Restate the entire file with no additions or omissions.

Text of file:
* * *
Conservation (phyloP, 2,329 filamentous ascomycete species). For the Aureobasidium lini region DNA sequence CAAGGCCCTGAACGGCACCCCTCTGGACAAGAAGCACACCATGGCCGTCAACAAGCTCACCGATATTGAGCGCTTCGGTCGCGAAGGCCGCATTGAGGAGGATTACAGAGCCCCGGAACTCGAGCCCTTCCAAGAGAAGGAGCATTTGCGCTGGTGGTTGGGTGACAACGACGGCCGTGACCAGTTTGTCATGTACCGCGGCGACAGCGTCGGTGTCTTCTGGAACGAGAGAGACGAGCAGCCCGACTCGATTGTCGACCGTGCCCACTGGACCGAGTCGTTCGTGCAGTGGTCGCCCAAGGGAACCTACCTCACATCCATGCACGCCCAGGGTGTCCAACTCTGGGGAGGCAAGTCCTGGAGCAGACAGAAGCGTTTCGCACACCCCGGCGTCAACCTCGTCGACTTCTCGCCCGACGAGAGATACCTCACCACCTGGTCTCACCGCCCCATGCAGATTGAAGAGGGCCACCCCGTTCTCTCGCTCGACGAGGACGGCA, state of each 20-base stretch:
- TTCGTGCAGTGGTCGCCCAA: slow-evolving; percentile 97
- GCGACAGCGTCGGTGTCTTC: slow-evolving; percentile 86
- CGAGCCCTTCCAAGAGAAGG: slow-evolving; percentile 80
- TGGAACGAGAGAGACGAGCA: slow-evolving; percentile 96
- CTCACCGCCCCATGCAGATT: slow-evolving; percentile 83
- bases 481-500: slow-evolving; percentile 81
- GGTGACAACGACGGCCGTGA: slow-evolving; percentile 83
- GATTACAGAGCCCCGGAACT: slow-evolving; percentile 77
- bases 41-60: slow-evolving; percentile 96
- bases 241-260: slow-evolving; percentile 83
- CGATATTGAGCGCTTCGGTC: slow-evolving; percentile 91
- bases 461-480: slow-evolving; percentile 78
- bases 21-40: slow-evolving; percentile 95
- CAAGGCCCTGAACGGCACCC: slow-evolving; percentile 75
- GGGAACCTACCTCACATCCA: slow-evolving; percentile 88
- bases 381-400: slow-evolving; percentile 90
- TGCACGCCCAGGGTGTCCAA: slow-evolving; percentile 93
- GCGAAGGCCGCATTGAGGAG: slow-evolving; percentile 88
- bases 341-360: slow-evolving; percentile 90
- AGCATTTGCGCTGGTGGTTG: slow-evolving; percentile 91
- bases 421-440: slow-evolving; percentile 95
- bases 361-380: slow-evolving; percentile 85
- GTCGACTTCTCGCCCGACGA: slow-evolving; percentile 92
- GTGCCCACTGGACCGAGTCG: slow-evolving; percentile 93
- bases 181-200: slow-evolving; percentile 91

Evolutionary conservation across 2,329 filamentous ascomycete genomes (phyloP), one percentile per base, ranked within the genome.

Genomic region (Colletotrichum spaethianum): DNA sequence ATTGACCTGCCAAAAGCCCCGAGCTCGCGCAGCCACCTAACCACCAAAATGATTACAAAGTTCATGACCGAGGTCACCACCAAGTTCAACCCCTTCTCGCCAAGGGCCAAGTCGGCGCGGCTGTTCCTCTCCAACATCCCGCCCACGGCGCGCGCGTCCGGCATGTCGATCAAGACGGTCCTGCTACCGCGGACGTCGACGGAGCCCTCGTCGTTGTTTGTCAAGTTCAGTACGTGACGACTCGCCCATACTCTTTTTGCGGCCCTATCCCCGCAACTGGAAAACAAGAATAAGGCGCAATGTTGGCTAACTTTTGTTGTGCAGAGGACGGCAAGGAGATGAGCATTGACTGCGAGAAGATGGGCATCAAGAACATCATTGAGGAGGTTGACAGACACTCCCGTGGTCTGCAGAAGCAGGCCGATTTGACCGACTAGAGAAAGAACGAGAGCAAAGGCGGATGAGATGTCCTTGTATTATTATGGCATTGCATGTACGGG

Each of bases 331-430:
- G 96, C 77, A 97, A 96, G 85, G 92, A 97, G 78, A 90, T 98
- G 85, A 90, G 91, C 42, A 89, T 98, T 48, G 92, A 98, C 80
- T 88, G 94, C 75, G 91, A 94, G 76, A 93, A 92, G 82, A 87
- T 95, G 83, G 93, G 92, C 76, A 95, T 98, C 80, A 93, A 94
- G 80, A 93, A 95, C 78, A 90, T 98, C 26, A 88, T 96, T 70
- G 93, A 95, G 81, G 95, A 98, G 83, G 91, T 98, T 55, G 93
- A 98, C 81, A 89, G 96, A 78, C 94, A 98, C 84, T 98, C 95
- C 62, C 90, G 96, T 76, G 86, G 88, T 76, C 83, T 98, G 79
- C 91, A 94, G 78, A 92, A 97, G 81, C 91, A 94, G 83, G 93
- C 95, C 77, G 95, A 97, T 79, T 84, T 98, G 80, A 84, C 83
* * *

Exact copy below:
Conservation (phyloP, 2,329 filamentous ascomycete species). For the Aureobasidium lini region DNA sequence CAAGGCCCTGAACGGCACCCCTCTGGACAAGAAGCACACCATGGCCGTCAACAAGCTCACCGATATTGAGCGCTTCGGTCGCGAAGGCCGCATTGAGGAGGATTACAGAGCCCCGGAACTCGAGCCCTTCCAAGAGAAGGAGCATTTGCGCTGGTGGTTGGGTGACAACGACGGCCGTGACCAGTTTGTCATGTACCGCGGCGACAGCGTCGGTGTCTTCTGGAACGAGAGAGACGAGCAGCCCGACTCGATTGTCGACCGTGCCCACTGGACCGAGTCGTTCGTGCAGTGGTCGCCCAAGGGAACCTACCTCACATCCATGCACGCCCAGGGTGTCCAACTCTGGGGAGGCAAGTCCTGGAGCAGACAGAAGCGTTTCGCACACCCCGGCGTCAACCTCGTCGACTTCTCGCCCGACGAGAGATACCTCACCACCTGGTCTCACCGCCCCATGCAGATTGAAGAGGGCCACCCCGTTCTCTCGCTCGACGAGGACGGCA, state of each 20-base stretch:
- TTCGTGCAGTGGTCGCCCAA: slow-evolving; percentile 97
- GCGACAGCGTCGGTGTCTTC: slow-evolving; percentile 86
- CGAGCCCTTCCAAGAGAAGG: slow-evolving; percentile 80
- TGGAACGAGAGAGACGAGCA: slow-evolving; percentile 96
- CTCACCGCCCCATGCAGATT: slow-evolving; percentile 83
- bases 481-500: slow-evolving; percentile 81
- GGTGACAACGACGGCCGTGA: slow-evolving; percentile 83
- GATTACAGAGCCCCGGAACT: slow-evolving; percentile 77
- bases 41-60: slow-evolving; percentile 96
- bases 241-260: slow-evolving; percentile 83
- CGATATTGAGCGCTTCGGTC: slow-evolving; percentile 91
- bases 461-480: slow-evolving; percentile 78
- bases 21-40: slow-evolving; percentile 95
- CAAGGCCCTGAACGGCACCC: slow-evolving; percentile 75
- GGGAACCTACCTCACATCCA: slow-evolving; percentile 88
- bases 381-400: slow-evolving; percentile 90
- TGCACGCCCAGGGTGTCCAA: slow-evolving; percentile 93
- GCGAAGGCCGCATTGAGGAG: slow-evolving; percentile 88
- bases 341-360: slow-evolving; percentile 90
- AGCATTTGCGCTGGTGGTTG: slow-evolving; percentile 91
- bases 421-440: slow-evolving; percentile 95
- bases 361-380: slow-evolving; percentile 85
- GTCGACTTCTCGCCCGACGA: slow-evolving; percentile 92
- GTGCCCACTGGACCGAGTCG: slow-evolving; percentile 93
- bases 181-200: slow-evolving; percentile 91

Evolutionary conservation across 2,329 filamentous ascomycete genomes (phyloP), one percentile per base, ranked within the genome.

Genomic region (Colletotrichum spaethianum): DNA sequence ATTGACCTGCCAAAAGCCCCGAGCTCGCGCAGCCACCTAACCACCAAAATGATTACAAAGTTCATGACCGAGGTCACCACCAAGTTCAACCCCTTCTCGCCAAGGGCCAAGTCGGCGCGGCTGTTCCTCTCCAACATCCCGCCCACGGCGCGCGCGTCCGGCATGTCGATCAAGACGGTCCTGCTACCGCGGACGTCGACGGAGCCCTCGTCGTTGTTTGTCAAGTTCAGTACGTGACGACTCGCCCATACTCTTTTTGCGGCCCTATCCCCGCAACTGGAAAACAAGAATAAGGCGCAATGTTGGCTAACTTTTGTTGTGCAGAGGACGGCAAGGAGATGAGCATTGACTGCGAGAAGATGGGCATCAAGAACATCATTGAGGAGGTTGACAGACACTCCCGTGGTCTGCAGAAGCAGGCCGATTTGACCGACTAGAGAAAGAACGAGAGCAAAGGCGGATGAGATGTCCTTGTATTATTATGGCATTGCATGTACGGG

Each of bases 331-430:
- G 96, C 77, A 97, A 96, G 85, G 92, A 97, G 78, A 90, T 98
- G 85, A 90, G 91, C 42, A 89, T 98, T 48, G 92, A 98, C 80
- T 88, G 94, C 75, G 91, A 94, G 76, A 93, A 92, G 82, A 87
- T 95, G 83, G 93, G 92, C 76, A 95, T 98, C 80, A 93, A 94
- G 80, A 93, A 95, C 78, A 90, T 98, C 26, A 88, T 96, T 70
- G 93, A 95, G 81, G 95, A 98, G 83, G 91, T 98, T 55, G 93
- A 98, C 81, A 89, G 96, A 78, C 94, A 98, C 84, T 98, C 95
- C 62, C 90, G 96, T 76, G 86, G 88, T 76, C 83, T 98, G 79
- C 91, A 94, G 78, A 92, A 97, G 81, C 91, A 94, G 83, G 93
- C 95, C 77, G 95, A 97, T 79, T 84, T 98, G 80, A 84, C 83